IRF7 is a master regulator of IFN expression in mammals and is therefore central to the innate antiviral immune response. In humans, IRF7 acts predominately in pDCs via activation of TLR7/9 and the MyD88 dependent signaling pathway [49]. Regulation of the IFN response may play an important role in the ability of bats to coexist with viruses in the absence of clinical signs of disease. This report describes the analysis of IRF7 from our model bat species, the Australian black flying fox, P. alecto, an important reservoir for viruses including Hendra virus, which has resulted in the deaths of numerous horses and humans since its discovery in 1994 [4],[46]. Our results support the conservation of functional activity of IRF7 in P. alecto but provide evidence of a wider tissue distribution which has implications for broader activation of the IFN response in bats. Our results provide the first functional characterization of IRF7 in any species of bat and contribute to our understanding of the function and evolution of IRF7 in mammals.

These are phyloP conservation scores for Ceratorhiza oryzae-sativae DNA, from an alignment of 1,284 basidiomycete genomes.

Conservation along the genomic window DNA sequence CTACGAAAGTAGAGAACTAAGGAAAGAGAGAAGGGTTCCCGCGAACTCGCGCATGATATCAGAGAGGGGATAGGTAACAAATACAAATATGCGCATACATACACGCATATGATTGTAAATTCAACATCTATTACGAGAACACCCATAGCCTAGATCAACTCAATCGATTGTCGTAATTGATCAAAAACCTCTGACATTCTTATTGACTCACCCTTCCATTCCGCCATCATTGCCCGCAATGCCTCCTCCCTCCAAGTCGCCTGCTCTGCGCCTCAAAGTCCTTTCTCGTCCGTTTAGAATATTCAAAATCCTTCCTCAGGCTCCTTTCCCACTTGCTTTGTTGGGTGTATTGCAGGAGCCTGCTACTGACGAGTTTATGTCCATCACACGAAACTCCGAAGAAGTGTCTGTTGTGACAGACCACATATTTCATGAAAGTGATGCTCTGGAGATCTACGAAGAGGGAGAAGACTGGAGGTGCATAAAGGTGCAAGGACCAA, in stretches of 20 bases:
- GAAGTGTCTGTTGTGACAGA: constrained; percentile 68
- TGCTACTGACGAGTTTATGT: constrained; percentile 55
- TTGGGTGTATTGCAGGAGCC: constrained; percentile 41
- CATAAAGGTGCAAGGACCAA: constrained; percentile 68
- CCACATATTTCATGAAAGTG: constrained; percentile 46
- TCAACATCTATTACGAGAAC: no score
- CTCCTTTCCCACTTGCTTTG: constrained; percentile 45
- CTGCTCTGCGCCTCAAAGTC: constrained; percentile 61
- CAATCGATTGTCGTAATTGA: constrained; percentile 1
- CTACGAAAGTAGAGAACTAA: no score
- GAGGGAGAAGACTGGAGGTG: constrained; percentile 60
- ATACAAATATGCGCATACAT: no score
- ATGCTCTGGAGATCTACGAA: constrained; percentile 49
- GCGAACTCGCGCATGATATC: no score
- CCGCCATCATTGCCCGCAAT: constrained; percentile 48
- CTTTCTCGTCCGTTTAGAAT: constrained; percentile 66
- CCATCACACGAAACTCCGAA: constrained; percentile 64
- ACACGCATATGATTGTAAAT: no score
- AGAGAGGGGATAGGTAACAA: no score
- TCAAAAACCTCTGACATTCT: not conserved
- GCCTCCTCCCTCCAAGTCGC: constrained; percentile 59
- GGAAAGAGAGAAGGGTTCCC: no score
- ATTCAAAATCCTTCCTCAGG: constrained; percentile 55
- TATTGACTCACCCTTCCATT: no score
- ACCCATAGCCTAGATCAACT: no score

Bat IRF7 was identified from the bat genome and bat transcriptome data [39],[40], together with RT-PCR results from spleen cDNA resulting in the identification of a single full length variant of IRF7. In humans and mice, IRF7 expression is very low in most tissues and cells with the exception of pDCs and cells that have been activated by IFN [12],[15]. In contrast, the transcription of P. alecto IRF7 was detected not only in immune-related tissues but comparable expression was observed in many other organs as well. Although there is a lack of data on the tissue distribution of IRF7 in mammals besides human and mouse, there have been several studies on fish IRF7. Interestingly, at least five species of fish including crucian carp, mandarin fish, snakehead fish, Atlantic salmon and Japanese flounder express IRF7 constitutively in a wide variety of tissue types although different IRF7 transcripts were expressed in each species. These tissues were neither primarily immune-related nor serve as portals for microbial infection, where the immune response is easily initiated. Since these fish IRF7s can also be induced by dsRNA, they were hypothesised to play an important role in fish immunity [16],[17],[18],[19],[20]. Although further analysis of the cell types responsible for constitutive IRF7 expression in bats is required, a constitutively expressed IRF7 in a broad range of cells and organs may result in faster and stronger IFN production upon viral infection [49]. This observation is similar to the pattern of type III IFN receptor expression which has a wide distribution in bats but only limited distribution in other mammals [50]. Thus, bats may maintain the potential to rapidly activate the innate immune response in a broader subset of tissues and cells than other mammals.